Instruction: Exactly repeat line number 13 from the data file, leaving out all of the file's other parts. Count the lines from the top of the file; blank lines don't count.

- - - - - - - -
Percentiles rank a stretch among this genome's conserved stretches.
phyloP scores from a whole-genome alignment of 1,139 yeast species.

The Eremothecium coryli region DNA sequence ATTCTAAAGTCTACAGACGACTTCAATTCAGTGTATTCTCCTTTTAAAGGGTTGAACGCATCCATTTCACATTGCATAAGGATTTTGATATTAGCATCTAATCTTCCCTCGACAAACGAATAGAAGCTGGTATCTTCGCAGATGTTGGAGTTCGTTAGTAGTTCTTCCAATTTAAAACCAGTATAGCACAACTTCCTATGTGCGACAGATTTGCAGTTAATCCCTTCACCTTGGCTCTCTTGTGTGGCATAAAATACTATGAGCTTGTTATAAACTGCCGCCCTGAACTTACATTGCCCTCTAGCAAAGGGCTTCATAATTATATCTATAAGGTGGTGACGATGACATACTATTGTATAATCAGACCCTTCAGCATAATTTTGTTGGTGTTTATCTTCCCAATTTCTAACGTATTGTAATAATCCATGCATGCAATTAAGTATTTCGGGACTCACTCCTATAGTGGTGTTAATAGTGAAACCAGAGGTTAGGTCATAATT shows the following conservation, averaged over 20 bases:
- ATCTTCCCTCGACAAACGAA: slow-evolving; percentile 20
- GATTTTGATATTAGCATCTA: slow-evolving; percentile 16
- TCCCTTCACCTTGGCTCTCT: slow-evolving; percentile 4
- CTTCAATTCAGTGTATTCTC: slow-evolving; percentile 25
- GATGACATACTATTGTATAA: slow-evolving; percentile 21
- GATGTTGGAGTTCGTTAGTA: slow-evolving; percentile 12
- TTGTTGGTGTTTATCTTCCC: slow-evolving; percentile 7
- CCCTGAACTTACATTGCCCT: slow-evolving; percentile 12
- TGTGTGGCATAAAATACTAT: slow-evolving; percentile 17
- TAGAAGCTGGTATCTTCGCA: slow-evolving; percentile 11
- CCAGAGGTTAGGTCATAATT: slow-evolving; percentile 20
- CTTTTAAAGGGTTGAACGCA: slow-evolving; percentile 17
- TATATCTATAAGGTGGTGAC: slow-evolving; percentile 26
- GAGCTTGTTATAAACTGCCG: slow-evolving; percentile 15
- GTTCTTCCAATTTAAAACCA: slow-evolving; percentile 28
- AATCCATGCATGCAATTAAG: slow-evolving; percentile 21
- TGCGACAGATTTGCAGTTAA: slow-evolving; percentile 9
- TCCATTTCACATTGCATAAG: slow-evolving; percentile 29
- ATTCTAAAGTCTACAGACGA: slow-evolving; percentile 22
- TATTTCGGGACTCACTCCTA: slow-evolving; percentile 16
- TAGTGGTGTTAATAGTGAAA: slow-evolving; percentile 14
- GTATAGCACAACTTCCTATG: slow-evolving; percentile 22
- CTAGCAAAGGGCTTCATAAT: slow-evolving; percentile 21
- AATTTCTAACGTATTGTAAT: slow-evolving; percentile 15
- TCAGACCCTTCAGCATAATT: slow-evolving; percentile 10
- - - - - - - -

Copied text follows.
- TAGAAGCTGGTATCTTCGCA: slow-evolving; percentile 11